New Yorkers and book lovers around the country rushed to the rescue after the owner of the city's beloved Strand bookstore warned that it was facing the toughest times in its 93-year history. Owner Nancy Bass Wyden—granddaughter of the store's founder—tweeted Friday that sales were down 70% year-on-year and the business, the last survivor from the 48 original bookstores on Manhattan's "Book Row," was becoming "unsustainable," the Guardian reports. "We need to mobilize the community to buy from us so we can keep our doors open until there is a vaccine," she wrote. Over the next two days, there were lineups stretching around the block and the store received so many online orders that its website crashed. One customer bought 197 books.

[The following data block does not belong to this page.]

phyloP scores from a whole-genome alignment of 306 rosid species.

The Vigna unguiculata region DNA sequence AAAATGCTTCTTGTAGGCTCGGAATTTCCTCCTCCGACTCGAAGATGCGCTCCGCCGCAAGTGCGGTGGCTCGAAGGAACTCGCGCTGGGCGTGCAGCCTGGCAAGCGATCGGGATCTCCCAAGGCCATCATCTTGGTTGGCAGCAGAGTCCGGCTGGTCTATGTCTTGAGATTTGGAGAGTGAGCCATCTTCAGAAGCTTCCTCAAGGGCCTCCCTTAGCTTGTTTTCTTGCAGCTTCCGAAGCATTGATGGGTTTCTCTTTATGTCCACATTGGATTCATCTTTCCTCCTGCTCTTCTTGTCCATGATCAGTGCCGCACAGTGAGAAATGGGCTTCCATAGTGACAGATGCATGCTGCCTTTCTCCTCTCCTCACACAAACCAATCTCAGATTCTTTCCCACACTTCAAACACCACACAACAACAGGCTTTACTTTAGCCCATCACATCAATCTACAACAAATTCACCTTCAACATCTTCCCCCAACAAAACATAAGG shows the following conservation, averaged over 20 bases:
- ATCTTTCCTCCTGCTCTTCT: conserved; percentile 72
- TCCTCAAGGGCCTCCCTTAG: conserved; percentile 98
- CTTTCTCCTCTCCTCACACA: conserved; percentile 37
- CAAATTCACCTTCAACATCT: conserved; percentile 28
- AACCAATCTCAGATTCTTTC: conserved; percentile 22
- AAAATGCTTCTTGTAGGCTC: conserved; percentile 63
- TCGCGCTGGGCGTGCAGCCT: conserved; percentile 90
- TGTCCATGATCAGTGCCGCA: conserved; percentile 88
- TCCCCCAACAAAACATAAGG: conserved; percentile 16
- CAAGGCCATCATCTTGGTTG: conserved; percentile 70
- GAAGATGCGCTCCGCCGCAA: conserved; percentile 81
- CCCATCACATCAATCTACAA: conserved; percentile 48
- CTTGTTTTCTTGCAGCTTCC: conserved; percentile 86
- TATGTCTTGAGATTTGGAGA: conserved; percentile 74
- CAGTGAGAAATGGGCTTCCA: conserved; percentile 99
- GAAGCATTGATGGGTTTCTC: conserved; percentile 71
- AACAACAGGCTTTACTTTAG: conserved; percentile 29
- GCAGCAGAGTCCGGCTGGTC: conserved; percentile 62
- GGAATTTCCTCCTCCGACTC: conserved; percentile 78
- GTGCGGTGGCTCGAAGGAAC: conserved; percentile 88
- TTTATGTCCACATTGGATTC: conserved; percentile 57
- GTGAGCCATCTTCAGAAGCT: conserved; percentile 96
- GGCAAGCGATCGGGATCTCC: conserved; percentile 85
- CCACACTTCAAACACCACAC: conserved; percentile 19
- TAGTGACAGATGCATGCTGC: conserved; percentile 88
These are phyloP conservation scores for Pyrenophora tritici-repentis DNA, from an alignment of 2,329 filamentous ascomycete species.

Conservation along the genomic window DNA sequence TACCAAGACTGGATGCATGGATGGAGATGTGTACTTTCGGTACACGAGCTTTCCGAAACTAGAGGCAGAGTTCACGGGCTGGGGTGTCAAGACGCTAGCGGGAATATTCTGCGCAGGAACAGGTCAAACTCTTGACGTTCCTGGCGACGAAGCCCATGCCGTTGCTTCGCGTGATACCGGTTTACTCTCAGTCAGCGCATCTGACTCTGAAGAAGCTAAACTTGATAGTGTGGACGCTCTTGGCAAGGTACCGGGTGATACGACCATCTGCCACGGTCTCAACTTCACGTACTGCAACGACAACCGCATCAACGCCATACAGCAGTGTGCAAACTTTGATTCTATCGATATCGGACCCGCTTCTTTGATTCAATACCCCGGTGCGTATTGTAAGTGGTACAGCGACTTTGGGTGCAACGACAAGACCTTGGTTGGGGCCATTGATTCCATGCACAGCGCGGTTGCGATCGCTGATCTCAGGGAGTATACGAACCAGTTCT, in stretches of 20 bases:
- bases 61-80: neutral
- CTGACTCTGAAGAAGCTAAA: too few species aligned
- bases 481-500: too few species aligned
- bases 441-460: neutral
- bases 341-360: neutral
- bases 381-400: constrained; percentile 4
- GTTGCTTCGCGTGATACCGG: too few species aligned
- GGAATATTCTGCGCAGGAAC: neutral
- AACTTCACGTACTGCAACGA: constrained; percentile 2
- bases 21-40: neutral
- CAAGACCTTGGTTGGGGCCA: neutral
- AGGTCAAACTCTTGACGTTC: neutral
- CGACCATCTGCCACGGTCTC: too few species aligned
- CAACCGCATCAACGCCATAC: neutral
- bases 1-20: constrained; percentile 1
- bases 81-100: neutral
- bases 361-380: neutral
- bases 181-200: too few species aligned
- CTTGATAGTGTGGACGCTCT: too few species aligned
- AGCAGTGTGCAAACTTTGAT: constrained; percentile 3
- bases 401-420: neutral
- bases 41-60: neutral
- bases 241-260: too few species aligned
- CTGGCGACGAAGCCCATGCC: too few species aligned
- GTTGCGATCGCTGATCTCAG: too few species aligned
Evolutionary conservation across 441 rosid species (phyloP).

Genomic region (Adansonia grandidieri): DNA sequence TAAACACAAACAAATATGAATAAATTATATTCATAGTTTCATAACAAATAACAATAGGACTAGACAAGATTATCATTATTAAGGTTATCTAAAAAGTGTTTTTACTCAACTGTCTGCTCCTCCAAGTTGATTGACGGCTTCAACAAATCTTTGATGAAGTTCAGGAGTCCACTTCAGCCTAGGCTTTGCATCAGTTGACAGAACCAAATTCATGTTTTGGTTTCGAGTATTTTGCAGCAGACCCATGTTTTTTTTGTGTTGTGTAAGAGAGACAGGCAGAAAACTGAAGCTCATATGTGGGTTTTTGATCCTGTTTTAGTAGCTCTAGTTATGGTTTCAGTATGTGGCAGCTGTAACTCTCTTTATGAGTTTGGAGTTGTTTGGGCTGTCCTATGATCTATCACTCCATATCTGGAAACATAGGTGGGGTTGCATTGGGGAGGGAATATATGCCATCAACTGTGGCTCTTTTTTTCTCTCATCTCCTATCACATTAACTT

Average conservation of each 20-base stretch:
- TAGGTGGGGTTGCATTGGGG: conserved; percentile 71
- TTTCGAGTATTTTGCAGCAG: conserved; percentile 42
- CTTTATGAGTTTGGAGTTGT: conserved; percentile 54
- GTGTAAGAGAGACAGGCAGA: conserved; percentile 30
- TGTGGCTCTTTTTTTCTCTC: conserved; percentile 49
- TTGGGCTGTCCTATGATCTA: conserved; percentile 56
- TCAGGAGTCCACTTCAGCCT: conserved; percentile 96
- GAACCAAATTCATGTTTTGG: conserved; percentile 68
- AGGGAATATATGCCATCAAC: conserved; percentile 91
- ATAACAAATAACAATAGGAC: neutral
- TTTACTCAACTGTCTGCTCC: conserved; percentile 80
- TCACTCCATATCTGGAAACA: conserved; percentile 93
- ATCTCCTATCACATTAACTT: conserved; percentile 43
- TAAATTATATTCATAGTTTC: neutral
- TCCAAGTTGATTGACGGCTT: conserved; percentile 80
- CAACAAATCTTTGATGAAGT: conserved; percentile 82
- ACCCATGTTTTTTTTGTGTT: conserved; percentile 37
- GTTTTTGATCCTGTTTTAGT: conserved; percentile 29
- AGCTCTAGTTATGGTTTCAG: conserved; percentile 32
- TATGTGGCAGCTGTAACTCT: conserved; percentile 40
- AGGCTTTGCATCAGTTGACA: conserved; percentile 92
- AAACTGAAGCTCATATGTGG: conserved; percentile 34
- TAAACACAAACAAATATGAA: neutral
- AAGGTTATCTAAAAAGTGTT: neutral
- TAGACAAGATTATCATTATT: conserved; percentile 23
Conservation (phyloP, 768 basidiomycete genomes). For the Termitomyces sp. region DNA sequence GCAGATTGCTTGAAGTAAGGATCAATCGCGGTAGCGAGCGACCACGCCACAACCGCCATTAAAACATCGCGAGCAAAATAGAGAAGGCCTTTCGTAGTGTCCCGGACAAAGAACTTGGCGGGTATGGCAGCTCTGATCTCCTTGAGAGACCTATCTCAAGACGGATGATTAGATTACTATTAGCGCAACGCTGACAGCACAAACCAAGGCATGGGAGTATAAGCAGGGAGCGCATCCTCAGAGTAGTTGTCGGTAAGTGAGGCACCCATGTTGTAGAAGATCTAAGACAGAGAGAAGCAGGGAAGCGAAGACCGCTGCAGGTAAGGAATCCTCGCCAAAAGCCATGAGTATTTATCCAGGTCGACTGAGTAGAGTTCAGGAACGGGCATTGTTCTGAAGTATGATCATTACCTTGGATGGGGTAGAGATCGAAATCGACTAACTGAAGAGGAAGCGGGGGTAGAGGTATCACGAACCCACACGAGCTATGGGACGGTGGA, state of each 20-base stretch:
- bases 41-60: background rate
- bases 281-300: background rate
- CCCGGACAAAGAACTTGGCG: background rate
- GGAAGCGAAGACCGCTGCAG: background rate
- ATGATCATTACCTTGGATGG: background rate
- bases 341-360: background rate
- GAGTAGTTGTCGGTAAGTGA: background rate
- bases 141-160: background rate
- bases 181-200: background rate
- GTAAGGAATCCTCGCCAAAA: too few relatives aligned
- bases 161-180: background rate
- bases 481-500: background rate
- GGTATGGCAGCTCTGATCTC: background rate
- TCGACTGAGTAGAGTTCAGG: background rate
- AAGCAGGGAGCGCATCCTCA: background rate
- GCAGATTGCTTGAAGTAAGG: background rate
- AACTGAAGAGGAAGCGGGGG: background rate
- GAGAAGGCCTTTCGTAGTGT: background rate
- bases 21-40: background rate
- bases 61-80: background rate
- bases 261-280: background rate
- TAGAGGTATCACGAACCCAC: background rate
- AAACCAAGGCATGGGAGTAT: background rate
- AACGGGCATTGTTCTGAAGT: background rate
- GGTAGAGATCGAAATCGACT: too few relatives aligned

Wyden tells the Washington Post that the store received 25,000 online orders over the weekend. The normal total would have been around 600. "How can I not love my book community for helping like this?" she says. "I really don’t think that we’re just a bookstore. I think we’re a place of discovery and a community center. When I ask for help and they respond this fast, it’s so heartwarming." The American Booksellers Association says that with events like book signings canceled during the pandemic, independent bookstores are closing at the rate of more than one a week. Strand customer Dan Bressner tells the New York Times that he decided to show up and support the store despite recent labor disputes. It's "an institution," he says. "My parents shopped here." (More bookstore stories.)